Depending on the selected approach, the task may or may not require large amounts of text to extract relations between terms, therefore no corpora is provided by the organisers of the task. Trial/training data will consist of terms and hierarchical relations selected from one of the WordNet domains that was previously considered for this task, such as plants or vehicles, as well as for a technical domain, such as AI.
The domains will be revealed only when test data is available so that systems will not be overfitted to the domain. Possible domains could be politics, sociology, rock music, etc.
For each domain, the test data will consist of a list of domain terms that the systems will have to structure into a taxonomy, with the possibility of adding further intermediate terms. Each system will return a list of pairs (term, hypernym).


It is not only the construction of taxonomies that is difficult but the evaluation as well, therefore we consider two different evaluation methodologies.
We will evaluate the relations between terms using standard precision, recall and F1 measures. We will also use the evaluation scheme presented in [4] to compare the overall structure of the taxonomy against a gold standard, with an approach used for comparing hierarchical clusters.
As a baseline, we will use hypernym relations from WordNet. We expect a low recall, as WordNet has only a partial coverage for most technical domains.


The TExEval shared task will be supported by the following projects:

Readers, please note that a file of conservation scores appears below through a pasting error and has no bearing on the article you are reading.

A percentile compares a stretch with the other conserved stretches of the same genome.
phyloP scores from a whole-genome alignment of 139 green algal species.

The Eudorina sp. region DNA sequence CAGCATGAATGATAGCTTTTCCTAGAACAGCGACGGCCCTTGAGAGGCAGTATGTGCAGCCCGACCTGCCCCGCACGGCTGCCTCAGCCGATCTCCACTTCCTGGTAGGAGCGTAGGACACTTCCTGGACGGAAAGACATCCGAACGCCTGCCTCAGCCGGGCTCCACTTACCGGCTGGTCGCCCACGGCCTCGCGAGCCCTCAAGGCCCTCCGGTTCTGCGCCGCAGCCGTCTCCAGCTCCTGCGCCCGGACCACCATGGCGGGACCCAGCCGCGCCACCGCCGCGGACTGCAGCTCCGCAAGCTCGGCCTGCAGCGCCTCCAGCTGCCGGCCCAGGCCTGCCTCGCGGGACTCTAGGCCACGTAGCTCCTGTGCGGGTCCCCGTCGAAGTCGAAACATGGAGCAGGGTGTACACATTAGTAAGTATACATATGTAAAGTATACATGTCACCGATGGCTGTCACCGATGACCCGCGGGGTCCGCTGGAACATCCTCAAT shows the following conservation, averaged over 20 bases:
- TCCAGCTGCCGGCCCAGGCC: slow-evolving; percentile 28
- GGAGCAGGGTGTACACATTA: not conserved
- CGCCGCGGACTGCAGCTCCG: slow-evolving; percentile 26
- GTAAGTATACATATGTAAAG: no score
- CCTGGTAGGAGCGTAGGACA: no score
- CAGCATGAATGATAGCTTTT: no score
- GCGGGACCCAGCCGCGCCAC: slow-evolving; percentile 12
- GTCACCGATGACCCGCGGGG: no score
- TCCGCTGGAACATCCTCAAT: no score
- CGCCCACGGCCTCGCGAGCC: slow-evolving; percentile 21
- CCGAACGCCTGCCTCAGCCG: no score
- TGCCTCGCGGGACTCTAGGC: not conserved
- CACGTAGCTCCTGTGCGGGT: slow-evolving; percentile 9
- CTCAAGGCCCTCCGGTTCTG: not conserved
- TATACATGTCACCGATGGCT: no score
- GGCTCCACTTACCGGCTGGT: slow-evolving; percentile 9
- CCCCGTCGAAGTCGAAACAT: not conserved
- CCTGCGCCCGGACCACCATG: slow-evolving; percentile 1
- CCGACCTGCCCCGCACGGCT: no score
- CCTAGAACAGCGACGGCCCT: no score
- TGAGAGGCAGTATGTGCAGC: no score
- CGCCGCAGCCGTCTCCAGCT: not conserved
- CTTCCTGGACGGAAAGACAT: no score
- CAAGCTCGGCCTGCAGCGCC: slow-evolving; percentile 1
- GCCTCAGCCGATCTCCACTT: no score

The “MultiJEDI” ERC Starting Grant (, lead by Prof. Roberto Navigli at the Linguistic Computing Laboratory of the Sapienza University of Rome, Italy.
Linked Data and Text Mining research area, lead by Dr. Paul Buitelaar at INSIGHT, the Irish National Centre for Data Analytics, National University of Ireland, Galway.



[1] S. M. Harabagiu, S. J. Maiorano and M. A. Pasca. 2003. Open-Domain Textual Question Answering Techniques. Natural Language Engineering 9 (3): 1-38, 2003.
[2] M. Geffet and I. Dagan. 2005. The Distributional Inclusion Hypotheses and Lexical Entailment. ACL’05.
[3] Roberto Navigli and Simone Paolo Ponzetto. BabelNet: The Automatic Construction, Evaluation and Application of a Wide-Coverage Multilingual Semantic Network. Artificial Intelligence 193, 217-250.
[4] Paola Velardi, Stefano Faralli, Roberto Navigli. OntoLearn Reloaded: A Graph-based Algorithm for Taxonomy Induction. Computational Linguistics, 39(3), MIT Press, 2013, pp. 665-707.


Contact Info


  • Dr. Paul Buitelaar - Insight, Centre for Data Analytics, National University of Ireland, Galway
  • Dr. Georgeta Bordea - Insight, Centre for Data Analytics, National University of Ireland, Galway
  • Prof. Roberto Navigli - Linguistic Computing Laboratory Dept. of Computer Science Sapienza University of Rome, Italy
  • Stefano Faralli - Linguistic Computing Laboratory Dept. of Computer Science Sapienza University of Rome, Italy

email :
  • Paul Buitelaar: paul[dot]buitelaar[at]insight-centre[dot]org
  • Georgeta Bordea: georgeta[dot]bordea[at]insight-centre[dot]org
  • Roberto Navigli: navigli[at]di[dot]uniroma1[dot]it
  • Stefano Faralli: faralli[at]di[dot]uniroma1[dot]it

Other Info


  • Terminologie released on December 06, 2014
  • Target Domains announced on November 06, 2014
  • Important Dates updated
  • Trial data and tools released on May 30, 2014